-Story: [4 out of 5] A good story is one that is not only truly intriguing and capable of keeping you at the edge of your seat but also one that you actually care to see, and I have to say this movie was a good story. Not much on keeping you at the edge of the seat but it had a very not-very publicized subject matter (haha...that's not proper grammar, but shoot me)

-Originality: [5 out of 5] Very original being that besides this movie and "Black Gold" there aren't many movies about the Niger-Delta area.

-Predictability: [4 out of 5] Somethings here and there were a bit predictable. The usuals were a given and by the usuals I mean, "who is going to fall in love with who" "who is going to die" "who is going to fail" yadi yadi ya. But being that this is a new kind of story, it was not very predictable. Something new now and then is always good.

-Directing/Editing: [5 out of 5] No major flops oh! What can I say, Mr. Aniekwe got jk.

-Acting quality: [3 out of 5] A couple problems when it comes to acting. First of all, Olisadebe Chike was in this movie again, and even though his acting got a tenth better the fact still remains that I do not believe he can act. Secondly, Van Vicker played the role of a militant in this movie, not just any militant but a Niger-Delta militant and he was expected to speak pidgin language. Come see our ajebutter at work! His pidgin language was not convincing at all, chacha. His role should have been recasted I guess they put him there for the affiliation with Mercy Johnson in the third part of the movie. Thirdly, Hanks Anuku. Enough said.... wait No! That is not enough. This guy's voice gets me all the time I mean, is that even natural? Well his voice was almost annoying in this movie but then again I presume that it was part of his role considering that he was supposed to be a Warri tout! So all is forgiven? I think so.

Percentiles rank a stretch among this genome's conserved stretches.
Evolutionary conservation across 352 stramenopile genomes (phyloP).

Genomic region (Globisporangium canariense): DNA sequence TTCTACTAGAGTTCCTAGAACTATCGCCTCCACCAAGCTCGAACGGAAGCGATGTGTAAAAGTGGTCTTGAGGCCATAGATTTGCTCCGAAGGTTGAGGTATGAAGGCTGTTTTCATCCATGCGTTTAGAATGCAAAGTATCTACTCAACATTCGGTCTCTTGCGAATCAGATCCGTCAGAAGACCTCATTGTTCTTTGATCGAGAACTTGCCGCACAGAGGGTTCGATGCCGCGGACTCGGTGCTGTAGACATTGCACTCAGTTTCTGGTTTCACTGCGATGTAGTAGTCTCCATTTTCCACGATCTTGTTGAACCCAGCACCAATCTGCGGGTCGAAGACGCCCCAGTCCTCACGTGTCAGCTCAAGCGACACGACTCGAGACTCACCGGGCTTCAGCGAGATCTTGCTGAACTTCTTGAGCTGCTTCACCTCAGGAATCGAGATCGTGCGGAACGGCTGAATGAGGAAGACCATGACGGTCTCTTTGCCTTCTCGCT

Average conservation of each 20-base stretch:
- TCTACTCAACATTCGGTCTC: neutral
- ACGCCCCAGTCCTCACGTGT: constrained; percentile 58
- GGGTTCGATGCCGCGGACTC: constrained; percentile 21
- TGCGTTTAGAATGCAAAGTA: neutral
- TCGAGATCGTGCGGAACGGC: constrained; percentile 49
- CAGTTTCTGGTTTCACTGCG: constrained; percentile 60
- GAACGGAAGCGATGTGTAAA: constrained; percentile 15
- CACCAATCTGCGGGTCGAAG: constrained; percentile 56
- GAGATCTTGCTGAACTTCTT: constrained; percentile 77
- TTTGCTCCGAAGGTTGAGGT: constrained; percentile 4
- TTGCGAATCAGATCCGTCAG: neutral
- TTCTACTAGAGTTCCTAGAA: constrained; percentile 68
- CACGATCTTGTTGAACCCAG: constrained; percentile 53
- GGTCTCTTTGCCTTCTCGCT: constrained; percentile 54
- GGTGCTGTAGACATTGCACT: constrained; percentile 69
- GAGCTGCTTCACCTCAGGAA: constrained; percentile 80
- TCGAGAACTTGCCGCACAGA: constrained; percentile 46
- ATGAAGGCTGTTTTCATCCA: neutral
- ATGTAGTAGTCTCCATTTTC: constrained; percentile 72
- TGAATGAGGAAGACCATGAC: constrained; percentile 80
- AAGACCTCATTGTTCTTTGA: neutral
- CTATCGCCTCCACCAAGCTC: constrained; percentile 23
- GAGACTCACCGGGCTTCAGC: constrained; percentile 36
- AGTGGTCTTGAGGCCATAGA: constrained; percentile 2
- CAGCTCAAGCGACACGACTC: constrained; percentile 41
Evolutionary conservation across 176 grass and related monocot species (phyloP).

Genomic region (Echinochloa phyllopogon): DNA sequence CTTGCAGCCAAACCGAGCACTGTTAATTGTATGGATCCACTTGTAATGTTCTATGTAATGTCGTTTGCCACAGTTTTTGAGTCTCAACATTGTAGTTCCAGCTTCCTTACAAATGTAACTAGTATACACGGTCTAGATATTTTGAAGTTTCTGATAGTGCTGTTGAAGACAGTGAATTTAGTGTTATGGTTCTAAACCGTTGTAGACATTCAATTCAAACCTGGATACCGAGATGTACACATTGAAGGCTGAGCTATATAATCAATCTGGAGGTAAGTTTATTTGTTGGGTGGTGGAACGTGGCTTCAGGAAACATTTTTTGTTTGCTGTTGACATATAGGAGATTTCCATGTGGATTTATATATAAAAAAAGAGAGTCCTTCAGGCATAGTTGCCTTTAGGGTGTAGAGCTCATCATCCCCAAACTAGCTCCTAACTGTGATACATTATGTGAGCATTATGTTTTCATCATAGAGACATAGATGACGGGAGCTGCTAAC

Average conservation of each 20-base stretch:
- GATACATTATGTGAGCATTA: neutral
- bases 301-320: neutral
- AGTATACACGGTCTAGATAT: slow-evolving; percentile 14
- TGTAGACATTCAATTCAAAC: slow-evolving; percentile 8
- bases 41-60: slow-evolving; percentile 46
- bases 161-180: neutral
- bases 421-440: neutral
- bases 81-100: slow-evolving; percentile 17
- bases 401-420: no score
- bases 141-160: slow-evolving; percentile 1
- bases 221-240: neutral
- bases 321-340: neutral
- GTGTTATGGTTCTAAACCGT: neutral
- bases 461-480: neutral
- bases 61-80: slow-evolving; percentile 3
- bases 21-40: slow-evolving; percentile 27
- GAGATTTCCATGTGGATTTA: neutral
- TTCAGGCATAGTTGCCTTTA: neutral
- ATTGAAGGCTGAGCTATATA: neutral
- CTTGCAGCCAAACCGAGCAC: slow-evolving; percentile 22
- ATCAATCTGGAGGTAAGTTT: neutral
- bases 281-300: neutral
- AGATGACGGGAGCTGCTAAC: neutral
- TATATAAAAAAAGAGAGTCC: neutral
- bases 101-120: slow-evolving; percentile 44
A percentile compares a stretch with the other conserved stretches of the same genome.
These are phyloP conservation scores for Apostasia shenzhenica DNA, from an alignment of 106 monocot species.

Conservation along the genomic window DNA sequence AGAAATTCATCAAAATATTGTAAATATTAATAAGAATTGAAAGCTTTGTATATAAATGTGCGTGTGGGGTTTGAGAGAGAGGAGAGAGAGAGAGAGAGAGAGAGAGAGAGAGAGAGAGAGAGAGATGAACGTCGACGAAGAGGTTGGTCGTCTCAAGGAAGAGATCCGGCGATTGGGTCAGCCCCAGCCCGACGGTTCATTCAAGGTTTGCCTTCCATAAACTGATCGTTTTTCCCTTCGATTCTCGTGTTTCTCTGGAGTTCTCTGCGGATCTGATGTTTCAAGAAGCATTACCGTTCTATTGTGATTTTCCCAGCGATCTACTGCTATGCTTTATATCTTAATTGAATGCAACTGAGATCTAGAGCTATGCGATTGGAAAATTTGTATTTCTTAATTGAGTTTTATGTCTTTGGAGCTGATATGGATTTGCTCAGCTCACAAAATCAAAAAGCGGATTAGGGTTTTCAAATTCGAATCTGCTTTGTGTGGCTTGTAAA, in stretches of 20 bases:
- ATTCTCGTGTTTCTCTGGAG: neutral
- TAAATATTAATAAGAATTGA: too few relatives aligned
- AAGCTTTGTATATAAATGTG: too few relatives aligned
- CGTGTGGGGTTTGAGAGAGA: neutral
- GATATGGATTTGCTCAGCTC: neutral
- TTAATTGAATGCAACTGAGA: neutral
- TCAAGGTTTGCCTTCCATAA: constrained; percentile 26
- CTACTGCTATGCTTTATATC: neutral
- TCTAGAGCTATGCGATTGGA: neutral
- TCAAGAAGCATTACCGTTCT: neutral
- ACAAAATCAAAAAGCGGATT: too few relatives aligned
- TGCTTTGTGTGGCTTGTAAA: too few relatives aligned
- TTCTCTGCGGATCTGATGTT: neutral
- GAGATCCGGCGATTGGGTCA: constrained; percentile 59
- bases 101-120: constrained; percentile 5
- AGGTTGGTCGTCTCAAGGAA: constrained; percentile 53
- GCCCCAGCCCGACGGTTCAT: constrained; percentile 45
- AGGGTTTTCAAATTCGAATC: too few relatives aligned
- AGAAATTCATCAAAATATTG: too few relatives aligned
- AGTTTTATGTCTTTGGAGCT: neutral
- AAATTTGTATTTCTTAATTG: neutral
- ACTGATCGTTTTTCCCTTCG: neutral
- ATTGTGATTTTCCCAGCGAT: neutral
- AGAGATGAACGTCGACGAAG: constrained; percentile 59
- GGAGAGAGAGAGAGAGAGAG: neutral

-Setting and Costume: [2 out of 5] In the beginning of the movie, the setting of the movie really irritated me. I couldn't tell if it was because of the mediocre video quality or because of Ebele Okaro's office. Her office just looked too small, too choky and too clustered for one that belongs to a whole Minister of Information. Another thing that I can not accept is wearing shades indoors something that I usually associate with Junior Pope but in this movie, Van Vicker was the culprit. Is wearing shades indoors supposed to be a symbol of bad-boyism because it seems to have become a recurring motif in Nollywood movies. Finally, all I have to say is that the president's supposed office was not very uhm.... PRESIDENTIAL. Ghanaians seem to be a lot better at making a suitable setting than Nigerians, we should probably go and take lessons.

-Video and Audio Quality [3 out of 5] The video quality is not very great. It was not a very executive image is all I have to say.... all pun intended (if you do not get it then never mind)

-Soundtrack [5 out of 5] I really liked the soundtrack plus it was also catchy, Stanley Okorie did his thing.

There is this saying that goes that every person is innocent until proven guilty. Do you agree? Well in this movie I noticed something that I have noticed in more than one movie before which is the brutalization of a prisoner even before he or she has been proven guilty. I wonder does this really happen in Nigerian police? or is this just another creation of the movie industry? Please leave your replies. Thank you